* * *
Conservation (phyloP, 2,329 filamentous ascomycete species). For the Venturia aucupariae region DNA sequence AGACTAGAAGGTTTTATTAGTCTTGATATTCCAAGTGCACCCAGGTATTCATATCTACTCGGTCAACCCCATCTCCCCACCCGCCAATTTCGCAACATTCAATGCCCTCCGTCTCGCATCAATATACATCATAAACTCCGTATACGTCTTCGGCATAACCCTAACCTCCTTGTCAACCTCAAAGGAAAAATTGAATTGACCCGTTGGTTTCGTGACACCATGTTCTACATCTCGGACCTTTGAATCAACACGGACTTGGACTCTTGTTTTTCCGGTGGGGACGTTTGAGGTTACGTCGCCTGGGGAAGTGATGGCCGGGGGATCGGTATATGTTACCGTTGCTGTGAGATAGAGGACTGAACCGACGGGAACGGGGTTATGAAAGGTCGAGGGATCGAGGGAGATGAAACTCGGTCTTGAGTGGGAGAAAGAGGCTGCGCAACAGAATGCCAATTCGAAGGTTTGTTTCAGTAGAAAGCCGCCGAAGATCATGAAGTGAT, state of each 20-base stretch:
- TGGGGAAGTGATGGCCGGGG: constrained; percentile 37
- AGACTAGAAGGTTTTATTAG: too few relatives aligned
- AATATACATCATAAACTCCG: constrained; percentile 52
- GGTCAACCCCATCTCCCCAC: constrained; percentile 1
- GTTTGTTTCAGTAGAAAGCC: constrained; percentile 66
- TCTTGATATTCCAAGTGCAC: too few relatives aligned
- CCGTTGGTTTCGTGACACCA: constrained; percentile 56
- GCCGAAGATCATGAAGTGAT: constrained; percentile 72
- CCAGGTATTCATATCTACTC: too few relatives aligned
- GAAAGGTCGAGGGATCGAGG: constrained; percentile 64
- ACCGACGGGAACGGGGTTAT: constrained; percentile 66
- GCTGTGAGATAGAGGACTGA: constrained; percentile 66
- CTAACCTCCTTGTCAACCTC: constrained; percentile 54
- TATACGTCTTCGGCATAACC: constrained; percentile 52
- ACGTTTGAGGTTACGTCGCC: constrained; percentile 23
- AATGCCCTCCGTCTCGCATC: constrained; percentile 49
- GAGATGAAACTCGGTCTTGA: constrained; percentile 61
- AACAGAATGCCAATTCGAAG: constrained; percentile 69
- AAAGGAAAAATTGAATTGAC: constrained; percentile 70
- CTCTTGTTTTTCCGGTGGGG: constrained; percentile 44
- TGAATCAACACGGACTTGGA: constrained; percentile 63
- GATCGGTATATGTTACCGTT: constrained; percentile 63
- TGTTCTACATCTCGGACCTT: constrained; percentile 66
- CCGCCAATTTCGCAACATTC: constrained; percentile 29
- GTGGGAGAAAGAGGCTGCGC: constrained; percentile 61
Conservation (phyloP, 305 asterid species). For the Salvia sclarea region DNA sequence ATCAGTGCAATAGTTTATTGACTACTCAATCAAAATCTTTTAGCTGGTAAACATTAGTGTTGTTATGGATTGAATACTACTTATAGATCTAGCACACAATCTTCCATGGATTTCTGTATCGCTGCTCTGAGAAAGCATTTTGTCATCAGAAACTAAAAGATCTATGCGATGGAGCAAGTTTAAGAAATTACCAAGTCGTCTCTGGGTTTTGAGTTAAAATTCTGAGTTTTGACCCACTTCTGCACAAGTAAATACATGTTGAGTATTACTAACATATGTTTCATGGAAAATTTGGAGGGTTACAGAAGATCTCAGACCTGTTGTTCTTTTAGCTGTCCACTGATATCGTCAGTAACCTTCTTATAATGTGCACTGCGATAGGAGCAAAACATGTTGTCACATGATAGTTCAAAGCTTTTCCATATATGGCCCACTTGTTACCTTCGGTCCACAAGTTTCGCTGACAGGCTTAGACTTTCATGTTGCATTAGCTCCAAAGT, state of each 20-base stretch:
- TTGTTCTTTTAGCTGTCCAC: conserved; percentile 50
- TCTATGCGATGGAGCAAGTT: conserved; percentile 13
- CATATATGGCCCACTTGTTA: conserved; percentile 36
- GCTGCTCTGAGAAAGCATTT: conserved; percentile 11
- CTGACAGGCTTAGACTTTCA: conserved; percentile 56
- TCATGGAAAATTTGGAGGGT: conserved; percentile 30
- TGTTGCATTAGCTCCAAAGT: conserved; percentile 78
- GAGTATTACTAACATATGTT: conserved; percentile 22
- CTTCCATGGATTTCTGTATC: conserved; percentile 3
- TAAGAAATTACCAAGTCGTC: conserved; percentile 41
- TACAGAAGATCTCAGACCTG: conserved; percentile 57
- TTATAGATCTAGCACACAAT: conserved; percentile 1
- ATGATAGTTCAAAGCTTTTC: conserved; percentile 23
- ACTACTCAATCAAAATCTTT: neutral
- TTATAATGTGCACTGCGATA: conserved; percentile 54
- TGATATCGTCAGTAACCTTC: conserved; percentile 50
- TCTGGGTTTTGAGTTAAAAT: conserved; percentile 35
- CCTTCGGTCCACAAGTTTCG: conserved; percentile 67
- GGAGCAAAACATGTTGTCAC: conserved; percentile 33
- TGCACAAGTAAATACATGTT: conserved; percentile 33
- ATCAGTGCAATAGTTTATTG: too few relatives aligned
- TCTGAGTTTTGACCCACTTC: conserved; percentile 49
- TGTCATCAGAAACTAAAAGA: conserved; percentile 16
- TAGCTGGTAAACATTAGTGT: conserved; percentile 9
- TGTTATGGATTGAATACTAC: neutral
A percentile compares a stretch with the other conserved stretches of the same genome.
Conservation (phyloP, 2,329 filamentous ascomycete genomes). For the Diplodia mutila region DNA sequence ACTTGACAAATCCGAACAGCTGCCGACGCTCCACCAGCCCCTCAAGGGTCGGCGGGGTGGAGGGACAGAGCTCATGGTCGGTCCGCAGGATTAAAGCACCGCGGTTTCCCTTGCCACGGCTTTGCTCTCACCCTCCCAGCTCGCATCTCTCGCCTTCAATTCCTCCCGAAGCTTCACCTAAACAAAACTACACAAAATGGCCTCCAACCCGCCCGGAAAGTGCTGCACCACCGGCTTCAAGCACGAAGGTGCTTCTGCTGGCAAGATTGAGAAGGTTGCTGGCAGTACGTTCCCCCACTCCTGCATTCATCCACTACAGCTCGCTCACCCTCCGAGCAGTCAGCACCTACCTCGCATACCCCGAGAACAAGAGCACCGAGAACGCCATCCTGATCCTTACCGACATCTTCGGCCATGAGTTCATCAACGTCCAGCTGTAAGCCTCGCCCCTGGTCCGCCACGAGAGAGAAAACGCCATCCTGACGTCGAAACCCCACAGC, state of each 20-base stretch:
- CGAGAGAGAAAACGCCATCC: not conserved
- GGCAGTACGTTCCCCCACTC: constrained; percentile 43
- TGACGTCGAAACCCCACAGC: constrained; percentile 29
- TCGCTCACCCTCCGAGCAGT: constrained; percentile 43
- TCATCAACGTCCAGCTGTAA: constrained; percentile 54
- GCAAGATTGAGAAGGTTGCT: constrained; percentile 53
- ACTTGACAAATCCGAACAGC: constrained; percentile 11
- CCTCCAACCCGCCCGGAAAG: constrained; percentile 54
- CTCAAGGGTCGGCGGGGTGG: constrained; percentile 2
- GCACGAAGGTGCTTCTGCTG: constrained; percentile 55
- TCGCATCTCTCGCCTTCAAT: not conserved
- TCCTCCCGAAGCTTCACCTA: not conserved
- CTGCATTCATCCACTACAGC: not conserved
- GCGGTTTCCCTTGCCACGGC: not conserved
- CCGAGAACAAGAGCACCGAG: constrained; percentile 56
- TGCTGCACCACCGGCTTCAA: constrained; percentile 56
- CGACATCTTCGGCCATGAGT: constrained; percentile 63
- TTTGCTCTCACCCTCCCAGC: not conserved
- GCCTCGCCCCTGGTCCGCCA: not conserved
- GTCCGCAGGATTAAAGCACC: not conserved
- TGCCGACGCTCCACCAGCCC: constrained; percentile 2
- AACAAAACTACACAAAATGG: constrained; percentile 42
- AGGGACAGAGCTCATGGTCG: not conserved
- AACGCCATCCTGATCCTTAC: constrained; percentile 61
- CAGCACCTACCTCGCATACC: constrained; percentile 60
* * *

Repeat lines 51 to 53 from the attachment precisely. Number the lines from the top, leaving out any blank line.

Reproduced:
- TAGCTGGTAAACATTAGTGT: conserved; percentile 9
- TGTTATGGATTGAATACTAC: neutral
A percentile compares a stretch with the other conserved stretches of the same genome.